March was a hideous month for the mortgage real estate investment trust (REIT) sector. COVID-19 has created a financial crisis for the mortgage sector that rivals 2008 in its severity. Even agency REITs, which invest in mortgages guaranteed by the government, have suffered.

New Residential (RITM 1.23%) is a mortgage REIT that originates a lot of mortgages that are not guaranteed by the government. The market for these loans has nearly completely frozen, and that forced the company to take drastic action to protect itself -- including cutting its dividend. 

How REITs, like New Residential, finance their positions

Like most mortgage REITs, New Residential finances its mortgage portfolio via the repurchase market. Essentially, the REIT sells a security to a counterparty and agrees to buy it back on a certain date at a specified price. The difference between the up front sales price and the repurchase price represents the interest paid on the loan.

If New Residential defaults on its agreement to buy back the mortgages, the bank keeps the collateral. The problem starts when these securities begin to decline in value. When that happens, the counterparty issues a margin call, requiring New Residential to deposit extra cash as collateral for the loan. 

Picture of a keyboard with a red margin call key.

Image source: Getty Images.

Margin calls drive a distressed RMBS sale

Over the past several weeks, non-agency mortgage-backed securities have been crushed, and the banks have been demanding additional margin. New Residential sold a large portion of its non-agency portfolio in order to meet margin calls and reduce risk in the portfolio. The company sold $6.1 billion face amount of its $24.9 billion non-agency portfolio. About $7.3 billion of non-agency residential mortgage-backed securities (RMBS) were financed with repurchase agreements at the end of 2019.

A writedown and a dividend cut

On March 31, New Residential put out an update on the portfolio and COVID-19. Book value had declined by about 25%-30% from its level of $16.29 per share at the end of 2019. The company cut the dividend by 90%, from $0.50 to $0.05 per share.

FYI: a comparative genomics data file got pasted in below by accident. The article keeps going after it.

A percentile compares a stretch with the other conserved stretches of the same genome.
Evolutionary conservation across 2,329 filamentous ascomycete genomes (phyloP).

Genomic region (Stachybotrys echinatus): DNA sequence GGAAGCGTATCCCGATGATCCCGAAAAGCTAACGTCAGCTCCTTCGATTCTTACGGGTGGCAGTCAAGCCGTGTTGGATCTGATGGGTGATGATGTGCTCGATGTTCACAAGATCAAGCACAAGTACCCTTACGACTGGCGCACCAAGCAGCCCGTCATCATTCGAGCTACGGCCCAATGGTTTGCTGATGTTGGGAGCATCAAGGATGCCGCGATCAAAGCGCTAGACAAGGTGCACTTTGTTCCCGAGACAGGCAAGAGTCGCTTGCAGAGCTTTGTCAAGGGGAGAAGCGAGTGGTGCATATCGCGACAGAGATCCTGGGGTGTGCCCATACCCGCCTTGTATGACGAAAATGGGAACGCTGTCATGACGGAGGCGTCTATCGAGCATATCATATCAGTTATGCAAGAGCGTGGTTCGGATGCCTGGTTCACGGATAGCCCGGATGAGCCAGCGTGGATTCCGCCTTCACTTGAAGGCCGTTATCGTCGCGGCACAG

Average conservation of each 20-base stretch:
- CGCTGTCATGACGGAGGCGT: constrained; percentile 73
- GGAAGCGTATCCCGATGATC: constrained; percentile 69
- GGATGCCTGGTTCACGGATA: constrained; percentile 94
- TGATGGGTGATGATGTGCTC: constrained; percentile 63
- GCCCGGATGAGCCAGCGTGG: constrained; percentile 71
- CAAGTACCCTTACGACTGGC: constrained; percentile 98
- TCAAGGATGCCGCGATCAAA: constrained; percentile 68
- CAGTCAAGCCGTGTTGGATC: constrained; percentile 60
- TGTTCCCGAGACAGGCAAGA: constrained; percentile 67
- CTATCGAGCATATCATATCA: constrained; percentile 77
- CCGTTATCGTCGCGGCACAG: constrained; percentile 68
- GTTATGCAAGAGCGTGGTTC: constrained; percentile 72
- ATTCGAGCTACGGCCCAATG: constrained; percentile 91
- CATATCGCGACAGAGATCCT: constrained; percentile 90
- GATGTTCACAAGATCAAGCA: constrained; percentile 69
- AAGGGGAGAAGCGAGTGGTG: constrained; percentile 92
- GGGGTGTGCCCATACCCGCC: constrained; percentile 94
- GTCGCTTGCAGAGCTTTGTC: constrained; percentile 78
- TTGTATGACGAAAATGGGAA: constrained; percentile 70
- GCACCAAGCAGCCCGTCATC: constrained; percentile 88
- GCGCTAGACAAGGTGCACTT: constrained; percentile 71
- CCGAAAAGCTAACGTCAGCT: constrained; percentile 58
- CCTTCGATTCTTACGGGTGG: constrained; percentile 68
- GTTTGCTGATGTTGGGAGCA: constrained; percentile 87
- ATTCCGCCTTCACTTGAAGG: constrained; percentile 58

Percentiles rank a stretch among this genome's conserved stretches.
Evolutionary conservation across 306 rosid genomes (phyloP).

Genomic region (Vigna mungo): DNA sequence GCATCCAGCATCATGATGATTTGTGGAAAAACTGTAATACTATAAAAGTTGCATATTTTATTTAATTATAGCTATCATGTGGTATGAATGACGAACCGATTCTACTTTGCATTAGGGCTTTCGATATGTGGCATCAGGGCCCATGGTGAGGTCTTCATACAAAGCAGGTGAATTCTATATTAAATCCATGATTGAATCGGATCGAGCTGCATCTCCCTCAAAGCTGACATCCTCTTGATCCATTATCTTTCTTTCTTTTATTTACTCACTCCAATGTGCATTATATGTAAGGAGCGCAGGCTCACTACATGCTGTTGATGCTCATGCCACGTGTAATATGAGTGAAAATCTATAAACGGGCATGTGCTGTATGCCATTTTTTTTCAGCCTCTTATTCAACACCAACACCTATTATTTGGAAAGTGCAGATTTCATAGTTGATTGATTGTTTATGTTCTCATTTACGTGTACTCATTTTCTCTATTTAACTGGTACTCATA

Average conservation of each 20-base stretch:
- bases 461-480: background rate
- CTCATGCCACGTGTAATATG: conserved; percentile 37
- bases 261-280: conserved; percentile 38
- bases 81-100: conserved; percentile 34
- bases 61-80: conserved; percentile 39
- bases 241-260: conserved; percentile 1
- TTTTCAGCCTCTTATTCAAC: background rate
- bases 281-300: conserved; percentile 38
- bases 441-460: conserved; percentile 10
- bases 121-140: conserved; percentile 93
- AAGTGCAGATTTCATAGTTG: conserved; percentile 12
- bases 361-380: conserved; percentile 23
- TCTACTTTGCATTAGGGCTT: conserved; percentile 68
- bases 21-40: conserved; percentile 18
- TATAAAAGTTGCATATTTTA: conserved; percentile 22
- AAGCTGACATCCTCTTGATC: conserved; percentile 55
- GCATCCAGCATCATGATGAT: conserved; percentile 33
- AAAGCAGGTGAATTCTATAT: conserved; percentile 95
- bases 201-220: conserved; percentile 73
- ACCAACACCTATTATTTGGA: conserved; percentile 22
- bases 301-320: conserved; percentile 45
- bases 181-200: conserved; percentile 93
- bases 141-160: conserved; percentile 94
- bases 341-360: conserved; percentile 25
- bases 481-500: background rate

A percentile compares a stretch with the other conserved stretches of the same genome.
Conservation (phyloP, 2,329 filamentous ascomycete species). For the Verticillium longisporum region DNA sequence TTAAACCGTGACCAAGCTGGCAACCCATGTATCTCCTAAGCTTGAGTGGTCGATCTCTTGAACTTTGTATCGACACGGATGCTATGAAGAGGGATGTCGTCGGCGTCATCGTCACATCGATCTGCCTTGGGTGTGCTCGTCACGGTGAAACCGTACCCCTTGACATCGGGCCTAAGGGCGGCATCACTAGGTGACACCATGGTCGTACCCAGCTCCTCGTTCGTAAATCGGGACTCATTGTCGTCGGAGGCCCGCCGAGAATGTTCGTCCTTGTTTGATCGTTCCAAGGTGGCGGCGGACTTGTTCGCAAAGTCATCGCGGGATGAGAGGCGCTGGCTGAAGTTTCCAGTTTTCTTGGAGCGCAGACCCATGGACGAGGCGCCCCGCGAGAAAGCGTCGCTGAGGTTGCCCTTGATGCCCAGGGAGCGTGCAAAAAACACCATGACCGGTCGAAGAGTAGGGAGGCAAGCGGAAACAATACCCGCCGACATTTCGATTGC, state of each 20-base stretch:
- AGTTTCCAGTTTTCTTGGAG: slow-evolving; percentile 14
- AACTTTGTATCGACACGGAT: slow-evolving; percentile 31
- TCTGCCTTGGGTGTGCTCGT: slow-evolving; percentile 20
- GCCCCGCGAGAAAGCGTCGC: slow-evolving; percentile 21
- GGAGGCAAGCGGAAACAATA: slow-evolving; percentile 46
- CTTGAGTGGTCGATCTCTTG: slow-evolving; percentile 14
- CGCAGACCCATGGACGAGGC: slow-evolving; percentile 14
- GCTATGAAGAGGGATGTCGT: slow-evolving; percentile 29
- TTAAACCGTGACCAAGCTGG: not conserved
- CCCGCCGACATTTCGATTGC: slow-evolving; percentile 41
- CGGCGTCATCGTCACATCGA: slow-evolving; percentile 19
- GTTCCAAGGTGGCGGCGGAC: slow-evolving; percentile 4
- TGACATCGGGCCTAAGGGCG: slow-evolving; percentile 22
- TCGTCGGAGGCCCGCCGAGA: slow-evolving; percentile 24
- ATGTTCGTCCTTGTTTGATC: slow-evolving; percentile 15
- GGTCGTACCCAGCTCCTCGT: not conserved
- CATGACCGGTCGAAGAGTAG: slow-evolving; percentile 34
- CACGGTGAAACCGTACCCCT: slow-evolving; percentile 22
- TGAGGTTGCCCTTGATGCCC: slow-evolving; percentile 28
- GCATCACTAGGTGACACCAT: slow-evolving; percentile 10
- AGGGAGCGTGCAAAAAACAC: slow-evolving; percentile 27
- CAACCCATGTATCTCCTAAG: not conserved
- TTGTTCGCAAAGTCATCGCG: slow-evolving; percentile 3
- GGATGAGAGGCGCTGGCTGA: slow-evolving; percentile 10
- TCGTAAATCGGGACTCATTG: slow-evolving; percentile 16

On April 1, New Residential announced that it had reached an agreement to sell some of its non-agency assets. According to Michael Nierenberg, chairman, chief executive officer, and president of New Residential: 

While mortgage assets have stabilized relative to recent weeks, our focus in this environment continues to be de-risking, increasing our liquidity and protecting our book value. In line with those goals, we sold a portfolio of non-agency securities and reduced our short-term financing exposure. We believe this measure, as well as others we have taken during the recent volatility, are crucial to preserving long-term shareholder value.

Servicing -- the next headache

While margin calls have been the first shoe to drop, the second one is servicing. New Residential owns a lot of mortgage-servicing assets, and right now, mortgage servicers of any government-backed mortgage are required to grant borrowers forbearance on their mortgage for up to a year.

This is a major problem for servicers as they are required to advance (in other words, pay) the borrower's missed payments to the ultimate holder of the loan. Non-bank servicers generally don't have the ability to do that if borrowers request forbearance en masse. They simply don't have the money. The government is aware of the problem and will almost certainly do something to address it, but in the meantime, the uncertainty makes mortgage servicing a highly risky asset.

At New Residential, the servicing book is carried at $4.5 billion on the balance sheet. Given that the mortgage-servicing market is frozen right now, it is impossible to come up with a market value for the book. For the time being, the servicing book will be based on a theoretical model, and the huge drop in interest rates will cause it to take a hit. A good portion of the book will run off, once the mortgage markets start thawing out. The servicing book represents about $10.94 per share of book value.

So, while New Residential may appear to be trading at a big discount-to-book value, it is hard to tell whether any servicing writedown was included in the 25%-30% estimate. Luckily, it appears that New Residential values its servicing book on the conservative side. That said, until the government comes up with some sort of solution to the advance issue, the stock is basically a binary bet on survival, which is a function of the good will of the government.